Papua

DTE works to supports human rights and ecological justice in Papua. This involves information, advocacy and capacity-building support work with partners to help local communities build sustainable livelihoods, in a deeply challenging context of global climate change, top-down investment policies and projects, a high level of militarisation and violence linked to the suppression of political dissent. [more]

Down to Earth No.80-81, June 2009

In April the Indonesian people elected their paliamentary representatives. Partai Demokrat, the party of incumbent president Susilo Bambang Yudhoyono (SBY), secured the strongest position with around 20% of the seats. On 8th July are the elections for president and vice-president, with three pairs of candidates in the running: SBY and Boediono, Megawati and Prabowo, and Jusuf Kalla and Wiranto. What are the prospects for ecological justice?

Down to Earth No.79, November 2008


International pressure to get pilot schemes for reducing emissions from deforestation and forest degradation in developing countries (REDD) up and running between now and the Copenhagen climate summit in 2009 could mean that crucial issues - including land and resource rights in forests - are sidestepped.


Why the pressure for REDD? Land use change and forestry are estimated to account for around 20% of annual carbon emissions, second only to the energy sector.

Down to Earth No.79, November 2008


Following years of opposition from environmental and human rights groups, BHP Billiton has decided not to go ahead with a proposed nickel mining project on Gag Island, West Papua. BHP Billiton has reportedly invested US$75 million in developing this project over the last decade or more.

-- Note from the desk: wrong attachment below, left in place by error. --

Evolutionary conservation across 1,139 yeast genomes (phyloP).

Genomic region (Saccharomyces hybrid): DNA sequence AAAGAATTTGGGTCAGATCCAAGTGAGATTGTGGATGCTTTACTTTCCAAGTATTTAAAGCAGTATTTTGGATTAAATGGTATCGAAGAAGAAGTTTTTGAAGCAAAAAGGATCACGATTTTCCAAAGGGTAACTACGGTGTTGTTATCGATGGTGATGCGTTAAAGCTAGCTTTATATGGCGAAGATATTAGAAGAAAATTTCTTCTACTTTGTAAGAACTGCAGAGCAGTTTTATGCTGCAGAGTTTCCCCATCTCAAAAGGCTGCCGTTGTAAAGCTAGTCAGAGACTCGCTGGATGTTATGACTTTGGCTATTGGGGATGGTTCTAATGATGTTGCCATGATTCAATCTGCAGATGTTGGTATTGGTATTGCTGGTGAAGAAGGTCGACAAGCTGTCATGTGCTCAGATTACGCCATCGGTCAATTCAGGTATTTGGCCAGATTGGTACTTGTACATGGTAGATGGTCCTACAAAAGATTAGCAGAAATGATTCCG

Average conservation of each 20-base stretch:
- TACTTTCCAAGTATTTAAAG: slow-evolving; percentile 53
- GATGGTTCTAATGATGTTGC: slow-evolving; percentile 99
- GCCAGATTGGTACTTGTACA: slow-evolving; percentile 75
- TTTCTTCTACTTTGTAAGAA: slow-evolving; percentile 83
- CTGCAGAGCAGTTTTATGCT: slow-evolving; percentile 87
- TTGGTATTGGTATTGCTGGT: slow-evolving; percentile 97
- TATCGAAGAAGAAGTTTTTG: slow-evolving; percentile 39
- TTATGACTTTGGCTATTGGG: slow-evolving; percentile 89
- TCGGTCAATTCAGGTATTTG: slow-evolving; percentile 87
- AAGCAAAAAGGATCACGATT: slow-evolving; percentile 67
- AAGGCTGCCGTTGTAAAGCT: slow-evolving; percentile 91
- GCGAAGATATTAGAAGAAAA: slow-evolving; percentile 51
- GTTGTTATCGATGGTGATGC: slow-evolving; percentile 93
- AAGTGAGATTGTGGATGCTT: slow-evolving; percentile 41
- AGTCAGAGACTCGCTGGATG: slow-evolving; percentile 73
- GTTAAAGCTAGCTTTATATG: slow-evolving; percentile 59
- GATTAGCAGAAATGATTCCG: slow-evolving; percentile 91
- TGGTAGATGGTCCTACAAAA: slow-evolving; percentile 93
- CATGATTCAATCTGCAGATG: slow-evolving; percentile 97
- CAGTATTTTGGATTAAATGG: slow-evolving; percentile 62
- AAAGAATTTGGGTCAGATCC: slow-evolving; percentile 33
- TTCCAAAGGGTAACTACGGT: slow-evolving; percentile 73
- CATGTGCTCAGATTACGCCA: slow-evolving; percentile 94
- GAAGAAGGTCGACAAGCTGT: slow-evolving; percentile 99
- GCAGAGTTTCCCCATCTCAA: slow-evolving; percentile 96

The decision to pull out of the Gag Island nickel project follows closely two company annual general meetings in the UK and Australia.

Down to Earth No.78, August 2008

A DTE workshop at this year's UK climate camp drew attention to climate change concerns in Indonesia.

Down to Earth No.78, August 2008


A food mega-project planned for a vast area in the Papuan district of Merauke is causing concern that indigenous people's land will be taken and their livelihoods destroyed. As global food prices soar, there is also concern that food exports could be prioritised over domestic needs.

Down to Earth No.78, August 2008

Papuans are calling on the Indonesian government to stop issuing licences for companies logging and developing plantations in Papua's forests until indigenous rights are protected.

Down to Earth No 78  August 2008

Plans to push ahead with oil palm expansion in Papua have run into opposition from local people.